As I came across the same problem I did some research and found the following:
Common name in the CSR code needs to be of a certain format. General requirements are latin alphanumeric characters and no special symbols like ! @ # $ % ^ ( ) ~ ? > < & / \ , . " ' _ More peculiarities are described here for your reference. IDN (International Domain ...
The name verification is guided by RFC 2818 Section 3.1, more specifically on wildcards:
Matching is performed using the matching rules specified by
[RFC2459]. If more than one identity of a given type is present in
the certificate (e.g., more than one dNSName name, a match in any one
of the set is considered acceptable.) Names may contain the ...
If you have purchase a standard, single domain SSL certificate, then
it will be for one domain, so you can only use it for domainname.com
If you have purchased a wildcard or UCC certificate then it will allow
either unlimited subdomains (in the case of a wildcard) or mulitple
domains up to a certain number (in the case of ...
Per https://letsencrypt.org/docs/integration-guide/ :
Let’s Encrypt accepts RSA keys from 2048 to 4096 bits in length, and P-256 and P-384 ECDSA keys. That’s true for both account keys and certificate keys. You can’t reuse an account key as a certificate key.
So you can have EC-based certificates, but note that they will for now still be signed by a RSA-...
how can this work when it takes so long for the changes to propagate?
The propagation time (“up to 48 hours for the changes to be known world wide”) is a conservative estimate of the time that various DNS servers around the world may have records for your domain stored in their internal cache. However, when carrying out its DNS validation (as per the ACME ...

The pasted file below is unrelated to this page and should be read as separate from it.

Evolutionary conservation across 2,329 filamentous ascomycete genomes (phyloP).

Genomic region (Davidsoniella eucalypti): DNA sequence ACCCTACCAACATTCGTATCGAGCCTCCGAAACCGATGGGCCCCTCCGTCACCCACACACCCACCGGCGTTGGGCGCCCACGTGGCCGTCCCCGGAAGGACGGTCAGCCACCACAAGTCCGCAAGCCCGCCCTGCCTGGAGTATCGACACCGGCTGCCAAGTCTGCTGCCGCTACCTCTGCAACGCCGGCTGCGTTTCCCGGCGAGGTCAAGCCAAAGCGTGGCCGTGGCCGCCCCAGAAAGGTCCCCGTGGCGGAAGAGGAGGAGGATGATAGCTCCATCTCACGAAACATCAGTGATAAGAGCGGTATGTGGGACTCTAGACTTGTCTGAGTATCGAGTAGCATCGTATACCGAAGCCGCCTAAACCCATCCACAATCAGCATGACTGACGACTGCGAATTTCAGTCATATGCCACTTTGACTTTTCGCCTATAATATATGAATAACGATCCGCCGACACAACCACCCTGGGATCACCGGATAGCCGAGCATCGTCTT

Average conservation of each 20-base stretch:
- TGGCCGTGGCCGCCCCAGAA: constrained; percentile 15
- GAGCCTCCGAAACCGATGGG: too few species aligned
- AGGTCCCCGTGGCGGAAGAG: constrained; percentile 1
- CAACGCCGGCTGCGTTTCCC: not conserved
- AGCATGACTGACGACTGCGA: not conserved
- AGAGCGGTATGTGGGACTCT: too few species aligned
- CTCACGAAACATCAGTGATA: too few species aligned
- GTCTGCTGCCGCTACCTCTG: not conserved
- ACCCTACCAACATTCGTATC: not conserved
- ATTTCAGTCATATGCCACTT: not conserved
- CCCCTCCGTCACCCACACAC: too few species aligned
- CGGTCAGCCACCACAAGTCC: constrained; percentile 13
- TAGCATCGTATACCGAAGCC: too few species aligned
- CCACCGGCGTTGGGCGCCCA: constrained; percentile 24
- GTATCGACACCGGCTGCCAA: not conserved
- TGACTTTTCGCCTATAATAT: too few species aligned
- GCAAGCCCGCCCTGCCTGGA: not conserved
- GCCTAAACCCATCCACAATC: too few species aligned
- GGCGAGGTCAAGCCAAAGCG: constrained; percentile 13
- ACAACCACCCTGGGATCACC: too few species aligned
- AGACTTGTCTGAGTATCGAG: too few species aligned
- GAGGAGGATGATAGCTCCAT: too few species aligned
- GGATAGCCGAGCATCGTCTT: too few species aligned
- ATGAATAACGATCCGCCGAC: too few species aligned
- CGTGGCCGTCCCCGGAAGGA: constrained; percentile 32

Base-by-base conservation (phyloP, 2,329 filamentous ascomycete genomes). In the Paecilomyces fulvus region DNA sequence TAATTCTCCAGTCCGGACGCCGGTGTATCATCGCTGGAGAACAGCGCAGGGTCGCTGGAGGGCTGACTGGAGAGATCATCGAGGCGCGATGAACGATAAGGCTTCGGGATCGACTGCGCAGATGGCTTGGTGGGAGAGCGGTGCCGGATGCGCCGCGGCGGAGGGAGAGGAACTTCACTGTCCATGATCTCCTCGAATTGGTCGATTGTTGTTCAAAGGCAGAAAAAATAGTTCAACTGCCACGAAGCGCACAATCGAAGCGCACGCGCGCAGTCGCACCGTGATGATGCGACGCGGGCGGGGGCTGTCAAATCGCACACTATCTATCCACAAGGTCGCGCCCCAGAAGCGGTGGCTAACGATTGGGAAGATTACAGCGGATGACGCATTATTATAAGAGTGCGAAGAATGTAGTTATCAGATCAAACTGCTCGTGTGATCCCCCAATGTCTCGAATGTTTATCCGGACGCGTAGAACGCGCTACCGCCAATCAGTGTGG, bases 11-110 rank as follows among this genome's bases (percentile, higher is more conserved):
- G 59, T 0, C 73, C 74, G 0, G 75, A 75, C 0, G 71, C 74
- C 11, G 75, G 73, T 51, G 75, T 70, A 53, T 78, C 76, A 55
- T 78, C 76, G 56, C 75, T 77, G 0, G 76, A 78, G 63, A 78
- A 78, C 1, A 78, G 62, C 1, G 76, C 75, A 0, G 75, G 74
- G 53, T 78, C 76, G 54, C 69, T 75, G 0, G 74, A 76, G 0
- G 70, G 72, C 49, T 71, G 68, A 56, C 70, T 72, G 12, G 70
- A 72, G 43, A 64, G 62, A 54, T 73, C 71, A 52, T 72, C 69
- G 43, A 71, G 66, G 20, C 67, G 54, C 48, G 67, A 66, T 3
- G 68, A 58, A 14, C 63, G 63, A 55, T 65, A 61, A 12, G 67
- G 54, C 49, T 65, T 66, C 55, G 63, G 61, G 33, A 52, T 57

Only the EV = Extended Validation certificates give you the green bar.
It looks different, though, in each browser, these are just examples:
None of the OV / DV give it to you.
The OV certificates just contain company information in it, are worth in my opinion only to State authorities.
What they're really doing with this question is trying to decide which of several possible formats you want the certificate delivered in, without actually asking you.
Choose Apache -- even if you aren't using Apache -- because this should get you the certificate and chain files you need, in an easily usable format for anything in AWS.
This is the standard ...
It's a common mistake to think that when you create your own SSL certificate they are self-signed. You can also create your own CA, and sign your certificates with it (yeah, the CA certificate will be self signed too, but so are the "real" CA certificates - every certificate chain is started by the CA certificate, and CA is created from scratch). The main ...
It's important to understand that SSL certificates come in two "flavors":
Self-signed - In which case, you generate them entirely on your own with no additional cost.
CA-signed - In which case, a recognized certificate authority (Symantec, GeoTrust, GoDaddy, etc) signs the cert.
Is this a public facing website? If so, then I'd strongly suggest ...
EV/High Assurance SSL certs use unique object IDs that are inserted into the extended policy field of the SSL certificate. Most applications (browsers) that support EV-SSL have this OID and CA fingerprint hard coded into them. When they get a successful match, the browser then displays the extended data.
You don't mention your usage case, but if this is ...
Generating your own self signed SSL certificates is a bit of a challenge if you've only dabbled in web design.
A good tutorial is here http://www.akadia.com/services/ssh_test_certificate.html
You should at least call Barracuda and ask them what they can help you with since you use their service.